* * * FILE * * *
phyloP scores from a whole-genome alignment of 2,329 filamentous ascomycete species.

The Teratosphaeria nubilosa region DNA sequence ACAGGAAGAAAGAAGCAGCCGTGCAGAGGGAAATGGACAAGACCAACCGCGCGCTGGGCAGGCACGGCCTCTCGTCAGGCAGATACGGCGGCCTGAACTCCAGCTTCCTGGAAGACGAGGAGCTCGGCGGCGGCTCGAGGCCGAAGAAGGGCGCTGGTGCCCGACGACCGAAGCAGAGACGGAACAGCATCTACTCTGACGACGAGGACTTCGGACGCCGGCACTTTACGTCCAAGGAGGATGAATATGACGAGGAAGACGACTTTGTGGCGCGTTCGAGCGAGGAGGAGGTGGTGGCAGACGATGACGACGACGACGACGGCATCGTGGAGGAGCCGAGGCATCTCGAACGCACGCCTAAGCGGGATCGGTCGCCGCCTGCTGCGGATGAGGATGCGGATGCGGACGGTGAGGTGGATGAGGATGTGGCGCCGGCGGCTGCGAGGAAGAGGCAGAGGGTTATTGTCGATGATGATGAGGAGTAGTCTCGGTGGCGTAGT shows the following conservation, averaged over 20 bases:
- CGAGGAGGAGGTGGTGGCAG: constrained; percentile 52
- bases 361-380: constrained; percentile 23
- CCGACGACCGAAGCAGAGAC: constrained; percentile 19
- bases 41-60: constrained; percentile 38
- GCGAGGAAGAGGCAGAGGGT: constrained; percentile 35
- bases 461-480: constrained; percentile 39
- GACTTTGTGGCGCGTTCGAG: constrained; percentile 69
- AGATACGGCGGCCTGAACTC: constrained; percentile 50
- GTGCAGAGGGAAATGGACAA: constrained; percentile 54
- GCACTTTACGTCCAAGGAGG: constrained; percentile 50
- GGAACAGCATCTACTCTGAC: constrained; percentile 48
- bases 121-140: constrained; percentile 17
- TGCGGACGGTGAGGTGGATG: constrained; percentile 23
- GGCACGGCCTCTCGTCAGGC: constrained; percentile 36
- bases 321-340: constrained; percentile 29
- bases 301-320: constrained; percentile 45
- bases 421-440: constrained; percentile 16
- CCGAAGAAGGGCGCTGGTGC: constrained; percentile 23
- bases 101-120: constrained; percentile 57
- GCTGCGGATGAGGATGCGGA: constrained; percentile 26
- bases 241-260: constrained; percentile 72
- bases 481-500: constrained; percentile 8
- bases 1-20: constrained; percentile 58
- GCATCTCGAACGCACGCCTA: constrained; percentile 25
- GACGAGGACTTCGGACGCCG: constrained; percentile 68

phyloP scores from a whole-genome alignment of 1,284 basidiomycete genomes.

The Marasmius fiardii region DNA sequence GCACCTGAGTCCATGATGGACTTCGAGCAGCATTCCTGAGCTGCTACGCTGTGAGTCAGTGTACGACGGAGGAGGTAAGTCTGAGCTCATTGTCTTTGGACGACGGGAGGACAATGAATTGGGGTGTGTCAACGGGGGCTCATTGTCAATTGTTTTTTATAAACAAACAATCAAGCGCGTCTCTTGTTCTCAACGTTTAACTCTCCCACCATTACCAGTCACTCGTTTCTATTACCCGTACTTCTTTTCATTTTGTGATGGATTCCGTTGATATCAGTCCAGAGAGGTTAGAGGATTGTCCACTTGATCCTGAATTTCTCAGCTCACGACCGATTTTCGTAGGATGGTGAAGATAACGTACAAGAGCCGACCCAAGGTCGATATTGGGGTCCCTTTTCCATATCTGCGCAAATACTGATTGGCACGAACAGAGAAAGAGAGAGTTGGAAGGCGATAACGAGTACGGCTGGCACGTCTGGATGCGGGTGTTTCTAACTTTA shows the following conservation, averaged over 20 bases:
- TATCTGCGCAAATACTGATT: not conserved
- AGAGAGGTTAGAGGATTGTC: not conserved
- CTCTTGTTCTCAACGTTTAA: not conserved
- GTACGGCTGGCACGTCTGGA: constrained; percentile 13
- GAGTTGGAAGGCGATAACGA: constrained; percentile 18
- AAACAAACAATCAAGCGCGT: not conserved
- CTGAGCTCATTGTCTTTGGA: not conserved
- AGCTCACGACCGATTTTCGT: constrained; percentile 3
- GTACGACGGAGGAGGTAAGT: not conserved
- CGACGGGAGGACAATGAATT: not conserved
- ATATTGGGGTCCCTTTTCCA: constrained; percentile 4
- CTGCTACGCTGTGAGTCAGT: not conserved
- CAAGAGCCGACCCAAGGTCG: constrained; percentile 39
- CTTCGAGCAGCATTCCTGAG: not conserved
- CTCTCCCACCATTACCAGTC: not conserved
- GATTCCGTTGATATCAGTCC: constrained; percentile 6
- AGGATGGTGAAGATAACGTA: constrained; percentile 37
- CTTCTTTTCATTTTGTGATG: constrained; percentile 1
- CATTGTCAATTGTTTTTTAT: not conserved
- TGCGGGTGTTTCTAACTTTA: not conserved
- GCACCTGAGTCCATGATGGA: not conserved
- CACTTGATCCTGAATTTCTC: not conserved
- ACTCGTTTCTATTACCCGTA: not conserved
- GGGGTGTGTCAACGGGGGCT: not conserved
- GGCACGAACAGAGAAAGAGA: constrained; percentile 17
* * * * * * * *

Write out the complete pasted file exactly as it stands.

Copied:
phyloP scores from a whole-genome alignment of 2,329 filamentous ascomycete species.

The Teratosphaeria nubilosa region DNA sequence ACAGGAAGAAAGAAGCAGCCGTGCAGAGGGAAATGGACAAGACCAACCGCGCGCTGGGCAGGCACGGCCTCTCGTCAGGCAGATACGGCGGCCTGAACTCCAGCTTCCTGGAAGACGAGGAGCTCGGCGGCGGCTCGAGGCCGAAGAAGGGCGCTGGTGCCCGACGACCGAAGCAGAGACGGAACAGCATCTACTCTGACGACGAGGACTTCGGACGCCGGCACTTTACGTCCAAGGAGGATGAATATGACGAGGAAGACGACTTTGTGGCGCGTTCGAGCGAGGAGGAGGTGGTGGCAGACGATGACGACGACGACGACGGCATCGTGGAGGAGCCGAGGCATCTCGAACGCACGCCTAAGCGGGATCGGTCGCCGCCTGCTGCGGATGAGGATGCGGATGCGGACGGTGAGGTGGATGAGGATGTGGCGCCGGCGGCTGCGAGGAAGAGGCAGAGGGTTATTGTCGATGATGATGAGGAGTAGTCTCGGTGGCGTAGT shows the following conservation, averaged over 20 bases:
- CGAGGAGGAGGTGGTGGCAG: constrained; percentile 52
- bases 361-380: constrained; percentile 23
- CCGACGACCGAAGCAGAGAC: constrained; percentile 19
- bases 41-60: constrained; percentile 38
- GCGAGGAAGAGGCAGAGGGT: constrained; percentile 35
- bases 461-480: constrained; percentile 39
- GACTTTGTGGCGCGTTCGAG: constrained; percentile 69
- AGATACGGCGGCCTGAACTC: constrained; percentile 50
- GTGCAGAGGGAAATGGACAA: constrained; percentile 54
- GCACTTTACGTCCAAGGAGG: constrained; percentile 50
- GGAACAGCATCTACTCTGAC: constrained; percentile 48
- bases 121-140: constrained; percentile 17
- TGCGGACGGTGAGGTGGATG: constrained; percentile 23
- GGCACGGCCTCTCGTCAGGC: constrained; percentile 36
- bases 321-340: constrained; percentile 29
- bases 301-320: constrained; percentile 45
- bases 421-440: constrained; percentile 16
- CCGAAGAAGGGCGCTGGTGC: constrained; percentile 23
- bases 101-120: constrained; percentile 57
- GCTGCGGATGAGGATGCGGA: constrained; percentile 26
- bases 241-260: constrained; percentile 72
- bases 481-500: constrained; percentile 8
- bases 1-20: constrained; percentile 58
- GCATCTCGAACGCACGCCTA: constrained; percentile 25
- GACGAGGACTTCGGACGCCG: constrained; percentile 68

phyloP scores from a whole-genome alignment of 1,284 basidiomycete genomes.

The Marasmius fiardii region DNA sequence GCACCTGAGTCCATGATGGACTTCGAGCAGCATTCCTGAGCTGCTACGCTGTGAGTCAGTGTACGACGGAGGAGGTAAGTCTGAGCTCATTGTCTTTGGACGACGGGAGGACAATGAATTGGGGTGTGTCAACGGGGGCTCATTGTCAATTGTTTTTTATAAACAAACAATCAAGCGCGTCTCTTGTTCTCAACGTTTAACTCTCCCACCATTACCAGTCACTCGTTTCTATTACCCGTACTTCTTTTCATTTTGTGATGGATTCCGTTGATATCAGTCCAGAGAGGTTAGAGGATTGTCCACTTGATCCTGAATTTCTCAGCTCACGACCGATTTTCGTAGGATGGTGAAGATAACGTACAAGAGCCGACCCAAGGTCGATATTGGGGTCCCTTTTCCATATCTGCGCAAATACTGATTGGCACGAACAGAGAAAGAGAGAGTTGGAAGGCGATAACGAGTACGGCTGGCACGTCTGGATGCGGGTGTTTCTAACTTTA shows the following conservation, averaged over 20 bases:
- TATCTGCGCAAATACTGATT: not conserved
- AGAGAGGTTAGAGGATTGTC: not conserved
- CTCTTGTTCTCAACGTTTAA: not conserved
- GTACGGCTGGCACGTCTGGA: constrained; percentile 13
- GAGTTGGAAGGCGATAACGA: constrained; percentile 18
- AAACAAACAATCAAGCGCGT: not conserved
- CTGAGCTCATTGTCTTTGGA: not conserved
- AGCTCACGACCGATTTTCGT: constrained; percentile 3
- GTACGACGGAGGAGGTAAGT: not conserved
- CGACGGGAGGACAATGAATT: not conserved
- ATATTGGGGTCCCTTTTCCA: constrained; percentile 4
- CTGCTACGCTGTGAGTCAGT: not conserved
- CAAGAGCCGACCCAAGGTCG: constrained; percentile 39
- CTTCGAGCAGCATTCCTGAG: not conserved
- CTCTCCCACCATTACCAGTC: not conserved
- GATTCCGTTGATATCAGTCC: constrained; percentile 6
- AGGATGGTGAAGATAACGTA: constrained; percentile 37
- CTTCTTTTCATTTTGTGATG: constrained; percentile 1
- CATTGTCAATTGTTTTTTAT: not conserved
- TGCGGGTGTTTCTAACTTTA: not conserved
- GCACCTGAGTCCATGATGGA: not conserved
- CACTTGATCCTGAATTTCTC: not conserved
- ACTCGTTTCTATTACCCGTA: not conserved
- GGGGTGTGTCAACGGGGGCT: not conserved
- GGCACGAACAGAGAAAGAGA: constrained; percentile 17